Plastic, a well-known scourge of the earth, is often an essential part of convenience food packaging. Do we really need so much fruit and vegetable packaging?
Throwaway culture, generated by the endless array of quick food choices on offer, means that most packaging is single-use. In fact, more than half of all the goods in Europe are wrapped in plastic.
The UK alone produces around 170 million tonnes of rubbish each year, and much of this is food packaging.
There is now so much rubbish that landfills alone can’t cope. Some of the plastic packaging we use is poisonous and much of it never degrades.
Some types of plastics take up to 500 years to break down. And PET, a common recyclable packaging choice, doesn’t degrade ever.
We are filling our habitats with our own junk.
How Do We Justify This?
In short, we can’t.
Yet the allure of easy options remains strong for many of us. It’s all too easy to put blinkers on when it comes to maintaining the level of convenience we’ve all become so accustomed to.
As strange as it might sound, when it comes to food, the inconvenient options are where we can redeem ourselves somewhat. Starting to cook with whole, raw, bulk-bought ingredients may seem daunting and too time consuming at first.
But it’s through inconveniencing ourselves in the short term that we will see long-term benefits. As Dave Hall writes in The Guardian, “manufacturers got us into this mess, but it’s up to us to dig ourselves out”.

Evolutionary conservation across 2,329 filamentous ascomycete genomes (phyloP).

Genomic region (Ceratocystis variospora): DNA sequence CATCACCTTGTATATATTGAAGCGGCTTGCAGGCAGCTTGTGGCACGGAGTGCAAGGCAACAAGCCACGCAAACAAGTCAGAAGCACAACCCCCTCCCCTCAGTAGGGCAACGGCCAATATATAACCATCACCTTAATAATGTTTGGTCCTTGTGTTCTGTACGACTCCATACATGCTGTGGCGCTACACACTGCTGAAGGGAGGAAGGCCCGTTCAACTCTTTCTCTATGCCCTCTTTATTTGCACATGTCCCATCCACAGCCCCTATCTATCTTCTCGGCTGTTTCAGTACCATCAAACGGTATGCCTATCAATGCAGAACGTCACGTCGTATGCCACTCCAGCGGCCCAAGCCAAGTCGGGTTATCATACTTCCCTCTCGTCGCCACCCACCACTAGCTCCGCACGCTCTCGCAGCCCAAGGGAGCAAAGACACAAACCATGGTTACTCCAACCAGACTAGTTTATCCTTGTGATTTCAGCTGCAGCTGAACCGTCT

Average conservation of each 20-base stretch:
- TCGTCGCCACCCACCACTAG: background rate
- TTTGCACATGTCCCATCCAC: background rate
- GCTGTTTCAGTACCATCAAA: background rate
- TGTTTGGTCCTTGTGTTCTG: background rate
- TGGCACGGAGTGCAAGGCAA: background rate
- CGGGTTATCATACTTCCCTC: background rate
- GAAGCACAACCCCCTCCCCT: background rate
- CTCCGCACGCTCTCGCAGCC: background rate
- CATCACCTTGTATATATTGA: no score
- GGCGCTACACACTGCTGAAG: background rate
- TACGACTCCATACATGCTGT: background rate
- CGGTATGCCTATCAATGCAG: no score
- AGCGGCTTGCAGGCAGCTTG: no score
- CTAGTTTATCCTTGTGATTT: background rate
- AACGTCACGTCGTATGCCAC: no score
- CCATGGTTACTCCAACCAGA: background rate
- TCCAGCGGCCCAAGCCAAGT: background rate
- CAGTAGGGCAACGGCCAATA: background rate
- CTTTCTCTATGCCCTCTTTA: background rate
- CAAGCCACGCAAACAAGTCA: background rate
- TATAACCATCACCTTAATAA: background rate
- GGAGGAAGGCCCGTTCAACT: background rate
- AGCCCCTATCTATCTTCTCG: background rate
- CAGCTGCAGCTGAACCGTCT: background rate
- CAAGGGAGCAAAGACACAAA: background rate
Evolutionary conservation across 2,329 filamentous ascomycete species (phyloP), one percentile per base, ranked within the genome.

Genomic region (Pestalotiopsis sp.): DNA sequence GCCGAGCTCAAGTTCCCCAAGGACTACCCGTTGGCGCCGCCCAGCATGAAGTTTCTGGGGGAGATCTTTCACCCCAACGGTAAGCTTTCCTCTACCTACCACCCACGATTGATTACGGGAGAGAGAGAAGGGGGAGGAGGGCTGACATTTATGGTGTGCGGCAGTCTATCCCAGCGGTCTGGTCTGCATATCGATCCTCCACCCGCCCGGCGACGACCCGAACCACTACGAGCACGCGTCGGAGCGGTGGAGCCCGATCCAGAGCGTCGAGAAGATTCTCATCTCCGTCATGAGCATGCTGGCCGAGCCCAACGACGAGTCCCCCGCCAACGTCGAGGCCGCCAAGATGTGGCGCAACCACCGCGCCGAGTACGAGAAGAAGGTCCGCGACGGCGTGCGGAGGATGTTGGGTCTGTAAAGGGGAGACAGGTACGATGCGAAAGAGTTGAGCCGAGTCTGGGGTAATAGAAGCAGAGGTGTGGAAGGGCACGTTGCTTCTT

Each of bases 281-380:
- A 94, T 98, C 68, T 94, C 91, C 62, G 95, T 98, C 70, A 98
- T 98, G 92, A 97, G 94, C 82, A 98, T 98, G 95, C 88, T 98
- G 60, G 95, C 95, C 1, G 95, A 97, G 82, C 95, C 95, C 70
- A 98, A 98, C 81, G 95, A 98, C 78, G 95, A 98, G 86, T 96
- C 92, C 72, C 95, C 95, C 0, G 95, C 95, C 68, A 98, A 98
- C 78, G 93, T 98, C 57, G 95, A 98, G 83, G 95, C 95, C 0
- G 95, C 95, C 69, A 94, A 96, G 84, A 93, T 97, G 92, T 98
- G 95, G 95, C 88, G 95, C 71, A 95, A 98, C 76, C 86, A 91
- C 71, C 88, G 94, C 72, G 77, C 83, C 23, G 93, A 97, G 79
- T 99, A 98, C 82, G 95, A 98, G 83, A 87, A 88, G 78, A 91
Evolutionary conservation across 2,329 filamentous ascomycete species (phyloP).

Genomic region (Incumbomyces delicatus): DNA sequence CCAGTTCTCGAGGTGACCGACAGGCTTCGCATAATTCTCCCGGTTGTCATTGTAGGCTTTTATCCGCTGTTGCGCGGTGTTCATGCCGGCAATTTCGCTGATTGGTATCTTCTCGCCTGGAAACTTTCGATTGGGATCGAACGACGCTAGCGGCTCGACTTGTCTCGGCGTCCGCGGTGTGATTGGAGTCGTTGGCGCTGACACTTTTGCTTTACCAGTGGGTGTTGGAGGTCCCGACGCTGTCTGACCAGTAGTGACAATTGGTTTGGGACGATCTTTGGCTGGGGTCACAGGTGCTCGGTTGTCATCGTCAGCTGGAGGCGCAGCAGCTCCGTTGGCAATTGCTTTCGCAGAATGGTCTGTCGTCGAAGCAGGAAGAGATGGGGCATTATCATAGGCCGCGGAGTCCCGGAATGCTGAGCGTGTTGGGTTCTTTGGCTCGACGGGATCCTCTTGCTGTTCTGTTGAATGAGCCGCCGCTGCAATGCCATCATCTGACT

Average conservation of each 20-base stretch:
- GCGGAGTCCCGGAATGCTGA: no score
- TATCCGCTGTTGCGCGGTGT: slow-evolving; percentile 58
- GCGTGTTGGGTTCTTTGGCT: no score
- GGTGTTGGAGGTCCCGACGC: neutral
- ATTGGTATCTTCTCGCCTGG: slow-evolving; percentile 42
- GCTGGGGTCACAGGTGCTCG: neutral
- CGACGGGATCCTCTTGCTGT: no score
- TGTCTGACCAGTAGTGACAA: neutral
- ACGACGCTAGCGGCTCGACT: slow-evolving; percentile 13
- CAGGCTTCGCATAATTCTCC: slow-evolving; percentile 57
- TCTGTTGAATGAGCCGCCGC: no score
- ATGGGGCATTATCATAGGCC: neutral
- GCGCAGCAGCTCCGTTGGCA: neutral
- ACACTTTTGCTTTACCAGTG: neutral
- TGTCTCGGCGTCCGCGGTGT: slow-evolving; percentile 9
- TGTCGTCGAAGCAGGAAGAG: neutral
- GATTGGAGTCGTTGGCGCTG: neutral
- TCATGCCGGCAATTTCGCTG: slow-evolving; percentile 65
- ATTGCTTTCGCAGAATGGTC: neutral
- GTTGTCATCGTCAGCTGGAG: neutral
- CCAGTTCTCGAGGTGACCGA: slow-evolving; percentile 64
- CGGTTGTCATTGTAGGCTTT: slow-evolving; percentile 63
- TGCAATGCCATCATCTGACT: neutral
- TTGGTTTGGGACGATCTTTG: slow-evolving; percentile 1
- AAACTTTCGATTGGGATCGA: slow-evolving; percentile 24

If ditching packaging seems too hard, remember that we vote with our wallets. Choosing to align ourselves with companies and efforts that have the least possible environmental impact is how we can start to make a change.
Vote with Your Wallet
Some companies have retained the convenience factor but have ditched traditional packaging for something environmentally friendly. Snact, makers of all-natural fruit jerky and banana bars, use a biodegradable and compostable packaging.
Other companies have come up with not just innovative but scalable ideas, such as Tetra Pak’s Tetra Rex Bio-based. This fully renewable packaging is derived entirely from plants and is the world’s first to be available globally.
The clever carton design scooped up an award at the Pro2Pac Excellence Awards, here in the UK.
Vegware, with operational bases in the UK, USA, Australia, and Hong Kong, also produce plant-based compostable packaging solutions. And they distribute their products to many parts of the world.
Ultimately, consumer demand drives production efforts. We can rest assured that if companies start to see a major consumer trend toward wholly renewable packaging, they will strive to keep up with the market.
Voting with our wallets is one way in which we can keep the convenience factor, without trashing our planet.
The true cost of convenience culture is the environment, and much damage has already been done. Moving forward, our mindsets and inclinations toward convenience as a whole need to be reevaluated.
At the end of the day, we’re inconveniencing ourselves more by not doing so.